Political Notebook

On foreign policy, Romney compares his strengths to Reagan’s

Mitt Romney said Sunday that his conviction and problem-solving skills would make him a successful foreign policy president in the mold of Ronald Reagan, who like Romney had limited experience in international affairs.

“I would say that foreign policy is a place where intelligence, resolve, clarity, and confidence in cause is of extraordinary importance,” Romney said in an interview with CBS News before delivering a foreign policy address in Jerusalem.

“Ronald Reagan was one of our great foreign policy presidents,’’ Romney said.

“He did not come from the Senate. He did not come from the foreign policy world. He was a governor. But his resolve, his clarity of purpose, his intelligence, his capacity to deal with complex issues and solve tough problems served him extremely well. And if I were elected president, I hope I could rely on those same qualities.”

Romney said he believes that when voters look at him, “they will see a person who’s dealt with a number of challenging and extremely difficult circumstances and been able to successfully navigate through those and create greater strength and greater opportunity.

“I believe that people recognize that I am someone who has confidence in America’s cause, that I am clear in the purpose that America represents, and that I would exercise might, if it were necessary, with resolve.”

But the presumptive Republican presidential nominee offered few insights into the principles that would guide his decision making.

After Romney suggested he would consider military intervention in Iran to block nuclear development, interviewer Jan Crawford asked, “What would the Romney doctrine be, then, when you’re trying to decide whether to intervene abroad?”

“Well, my doctrine is as I’ve described,” Romney replied, “which is confidence in our cause, clarity in our purpose, and resolve in our might.”

Obama has also not ruled out military action, but he has warned Israel against any premature action, urging it to give sanctions a chance to work, including new restrictions on Iranian oil sales.

Foreign trip full of gaffes for Romney, Democrats say

Democrats knocked Mitt Romney on Sunday for what has been, at times, a bumpy overseas trip, with one saying the presumptive Republican presidential nominee “fumbles around on pretty easy issues.”

“When he gets off on the first leg of this trip and he goes to Great Britain and he insults the British people, and David Cameron, the prime minister, and the mayor of London both rebuke him, the question becomes this: If he can’t engage our allies on a simple topic like the international Olympics, how is he going to be tough enough to stand up to our gravest enemies, like Iran?” said Tim Roemer, a former US ambassador to India.

“Who is Iran going to take more seriously with the threat of a military option?” Roemer added in an interview on CNN’s “State of the Union.’’ “Barack Obama, who has used our troops effectively in Iraq and Afghanistan . . . or Mitt Romney, who goes to Great Britain and fumbles around on pretty easy issues?”

Romney, in London last week to meet with British officials and attend the opening ceremony of the Olympics, drew sharp criticism there for his assessment of the city’s readiness to host the games.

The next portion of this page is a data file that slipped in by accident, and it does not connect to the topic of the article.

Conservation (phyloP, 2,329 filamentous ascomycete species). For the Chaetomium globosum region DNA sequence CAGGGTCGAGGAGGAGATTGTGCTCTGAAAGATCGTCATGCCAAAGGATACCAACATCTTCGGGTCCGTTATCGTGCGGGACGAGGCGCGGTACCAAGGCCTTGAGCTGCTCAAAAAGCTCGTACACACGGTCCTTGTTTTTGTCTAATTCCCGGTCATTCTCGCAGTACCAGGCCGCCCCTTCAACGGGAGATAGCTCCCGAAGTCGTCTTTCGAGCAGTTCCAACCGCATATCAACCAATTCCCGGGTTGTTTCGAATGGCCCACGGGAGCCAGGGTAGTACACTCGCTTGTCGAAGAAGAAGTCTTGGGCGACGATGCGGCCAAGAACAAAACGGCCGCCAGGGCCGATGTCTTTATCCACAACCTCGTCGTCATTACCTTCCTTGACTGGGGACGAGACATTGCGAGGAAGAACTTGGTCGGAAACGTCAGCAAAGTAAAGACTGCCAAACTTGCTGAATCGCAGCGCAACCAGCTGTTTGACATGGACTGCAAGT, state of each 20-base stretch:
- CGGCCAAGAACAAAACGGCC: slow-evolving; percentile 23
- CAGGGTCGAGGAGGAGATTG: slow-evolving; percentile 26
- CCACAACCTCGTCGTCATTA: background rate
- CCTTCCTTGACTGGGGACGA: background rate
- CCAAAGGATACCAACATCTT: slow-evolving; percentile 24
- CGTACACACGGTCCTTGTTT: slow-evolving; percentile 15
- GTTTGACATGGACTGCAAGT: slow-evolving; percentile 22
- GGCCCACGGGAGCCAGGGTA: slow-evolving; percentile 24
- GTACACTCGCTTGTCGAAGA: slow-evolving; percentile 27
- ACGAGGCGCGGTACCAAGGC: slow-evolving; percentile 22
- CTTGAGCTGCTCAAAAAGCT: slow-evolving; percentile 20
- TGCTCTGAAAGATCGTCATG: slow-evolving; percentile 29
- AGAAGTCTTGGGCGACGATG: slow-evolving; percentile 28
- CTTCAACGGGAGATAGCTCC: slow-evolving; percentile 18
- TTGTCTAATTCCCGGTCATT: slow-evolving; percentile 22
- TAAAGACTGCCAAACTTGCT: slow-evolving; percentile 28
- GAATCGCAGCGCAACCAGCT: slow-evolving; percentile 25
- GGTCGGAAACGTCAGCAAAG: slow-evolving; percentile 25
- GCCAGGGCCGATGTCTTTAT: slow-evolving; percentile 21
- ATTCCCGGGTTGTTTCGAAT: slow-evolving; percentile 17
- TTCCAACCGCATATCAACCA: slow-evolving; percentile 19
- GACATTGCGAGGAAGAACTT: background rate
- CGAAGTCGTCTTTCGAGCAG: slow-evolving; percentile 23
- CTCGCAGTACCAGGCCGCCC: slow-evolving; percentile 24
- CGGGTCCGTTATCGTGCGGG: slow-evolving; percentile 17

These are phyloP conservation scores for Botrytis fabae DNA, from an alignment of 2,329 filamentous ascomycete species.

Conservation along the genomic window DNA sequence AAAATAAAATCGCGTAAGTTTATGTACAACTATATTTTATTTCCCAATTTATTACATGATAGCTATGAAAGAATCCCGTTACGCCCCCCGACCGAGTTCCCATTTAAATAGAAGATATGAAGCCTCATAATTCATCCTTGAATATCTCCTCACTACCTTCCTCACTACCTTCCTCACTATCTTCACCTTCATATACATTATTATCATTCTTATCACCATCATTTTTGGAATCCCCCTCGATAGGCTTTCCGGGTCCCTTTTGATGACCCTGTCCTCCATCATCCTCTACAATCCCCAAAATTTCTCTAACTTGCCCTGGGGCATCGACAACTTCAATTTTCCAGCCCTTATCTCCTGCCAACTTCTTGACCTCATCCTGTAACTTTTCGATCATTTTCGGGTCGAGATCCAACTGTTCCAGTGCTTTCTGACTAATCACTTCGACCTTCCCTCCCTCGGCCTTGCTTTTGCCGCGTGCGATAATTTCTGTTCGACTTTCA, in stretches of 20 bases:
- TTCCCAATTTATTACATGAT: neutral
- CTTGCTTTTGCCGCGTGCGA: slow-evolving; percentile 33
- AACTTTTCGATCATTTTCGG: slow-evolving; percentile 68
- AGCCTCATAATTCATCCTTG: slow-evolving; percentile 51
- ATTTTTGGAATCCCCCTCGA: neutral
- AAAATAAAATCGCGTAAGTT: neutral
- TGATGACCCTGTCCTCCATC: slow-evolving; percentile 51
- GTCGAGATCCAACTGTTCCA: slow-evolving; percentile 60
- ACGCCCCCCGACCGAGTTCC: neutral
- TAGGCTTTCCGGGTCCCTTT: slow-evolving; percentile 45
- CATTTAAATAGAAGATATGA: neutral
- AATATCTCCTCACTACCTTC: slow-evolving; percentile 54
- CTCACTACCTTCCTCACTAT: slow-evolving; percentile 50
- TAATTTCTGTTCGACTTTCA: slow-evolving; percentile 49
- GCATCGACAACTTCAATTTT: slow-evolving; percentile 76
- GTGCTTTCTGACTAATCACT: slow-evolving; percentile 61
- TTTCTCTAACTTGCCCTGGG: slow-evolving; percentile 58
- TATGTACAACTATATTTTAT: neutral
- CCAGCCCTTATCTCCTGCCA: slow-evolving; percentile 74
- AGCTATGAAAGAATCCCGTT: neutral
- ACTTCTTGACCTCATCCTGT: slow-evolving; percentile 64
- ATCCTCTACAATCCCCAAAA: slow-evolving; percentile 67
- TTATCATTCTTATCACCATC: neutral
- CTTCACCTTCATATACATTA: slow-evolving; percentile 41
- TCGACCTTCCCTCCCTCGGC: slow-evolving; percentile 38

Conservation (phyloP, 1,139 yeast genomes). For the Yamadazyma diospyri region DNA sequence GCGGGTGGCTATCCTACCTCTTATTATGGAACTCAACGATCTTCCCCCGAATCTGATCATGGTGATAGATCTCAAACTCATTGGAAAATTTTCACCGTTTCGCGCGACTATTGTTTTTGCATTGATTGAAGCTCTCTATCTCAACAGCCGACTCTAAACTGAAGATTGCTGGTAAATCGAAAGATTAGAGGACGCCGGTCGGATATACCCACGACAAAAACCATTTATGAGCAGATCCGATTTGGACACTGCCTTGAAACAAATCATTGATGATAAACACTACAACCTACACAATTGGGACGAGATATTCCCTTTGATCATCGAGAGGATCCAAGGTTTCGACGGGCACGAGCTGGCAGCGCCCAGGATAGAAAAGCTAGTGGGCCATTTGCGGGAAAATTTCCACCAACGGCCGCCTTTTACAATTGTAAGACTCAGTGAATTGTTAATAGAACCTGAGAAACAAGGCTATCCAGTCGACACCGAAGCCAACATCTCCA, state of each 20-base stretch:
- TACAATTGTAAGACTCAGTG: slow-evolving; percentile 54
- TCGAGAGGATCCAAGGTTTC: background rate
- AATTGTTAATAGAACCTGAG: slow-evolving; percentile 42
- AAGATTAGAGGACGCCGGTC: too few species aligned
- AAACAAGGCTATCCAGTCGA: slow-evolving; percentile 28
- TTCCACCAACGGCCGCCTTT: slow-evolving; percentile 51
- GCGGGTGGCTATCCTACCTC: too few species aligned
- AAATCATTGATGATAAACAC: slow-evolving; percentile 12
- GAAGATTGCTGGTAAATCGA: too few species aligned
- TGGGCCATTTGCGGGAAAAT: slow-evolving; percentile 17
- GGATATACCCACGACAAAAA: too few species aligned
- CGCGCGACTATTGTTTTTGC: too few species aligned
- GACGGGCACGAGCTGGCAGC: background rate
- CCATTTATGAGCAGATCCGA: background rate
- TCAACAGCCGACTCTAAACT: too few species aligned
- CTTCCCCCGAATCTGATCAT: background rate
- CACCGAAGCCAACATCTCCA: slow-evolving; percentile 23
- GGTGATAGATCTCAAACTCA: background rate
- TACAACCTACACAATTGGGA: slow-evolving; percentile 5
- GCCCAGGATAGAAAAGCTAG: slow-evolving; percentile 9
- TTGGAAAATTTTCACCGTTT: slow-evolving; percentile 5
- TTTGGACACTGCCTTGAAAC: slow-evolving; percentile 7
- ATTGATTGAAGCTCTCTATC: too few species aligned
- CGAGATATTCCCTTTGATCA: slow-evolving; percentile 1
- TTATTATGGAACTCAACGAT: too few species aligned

“It’s hard to know just how well it will turn out,” Romney said last Wednesday in an interview with NBC News. “There are a few things that were disconcerting: the stories about the private security firm not having enough people, supposed strike of the immigration and customs officials — that obviously is not something which is encouraging.”

Romney’s Olympic comments followed an ethnically charged remark by an unnamed adviser, who was quoted in a British newspaper as saying Romney’s “Anglo-Saxon heritage” would give him an advantage over President Obama in relations between Britain and the United States.

Romney said in the NBC interview that he did not agree with the adviser.

On Sunday, before a speech by Romney in Jerusalem, one of his campaign’s foreign policy advisers, Dan Senor, jumped ahead of the candidate when he told reporters that “if Israel has to take action on its own, in order to stop Iran from developing [nuclear] capability, the governor would respect that decision.”

Romney backtracked slightly in an interview with CBS News later in the day, saying “if all those [diplomatic] options fail, then we do have other options.’’

Representative Debbie Wasserman Schultz of Florida, chairwoman of the Democratic National Committee, called the episode “emblematic of how Mitt Romney’s entire trip abroad has gone so far.”

“I think he’s demonstrated pretty repeatedly since he’s been out of the country that he lacks the experience, he lacks the preparation and the diplomatic skills to be the commander-in-chief, to be the president of the United States,” Wasserman Schultz said.

Wasserman Schultz criticized Romney for not elaborating on his strategy for dealing with Iran.

“If Mitt Romney believes that it’s time to go to war to address Iran’s quest to achieve a nuclear vision, then he should say it,” she said on CBS’s “Face the Nation.”

“In fact, if Mitt Romney has any foreign policy positions at all — which he has seemed to not indicate he has — then he should say them,’’ she said. “That’s the very least that the American voters can expect.’’

Callum Borchers

“I would say that foreign policy is a place where intelligence, resolve, clarity, and confidence in cause is of extraordinary importance,” Romney said in an interview with CBS News before delivering a foreign policy address in Jerusalem.

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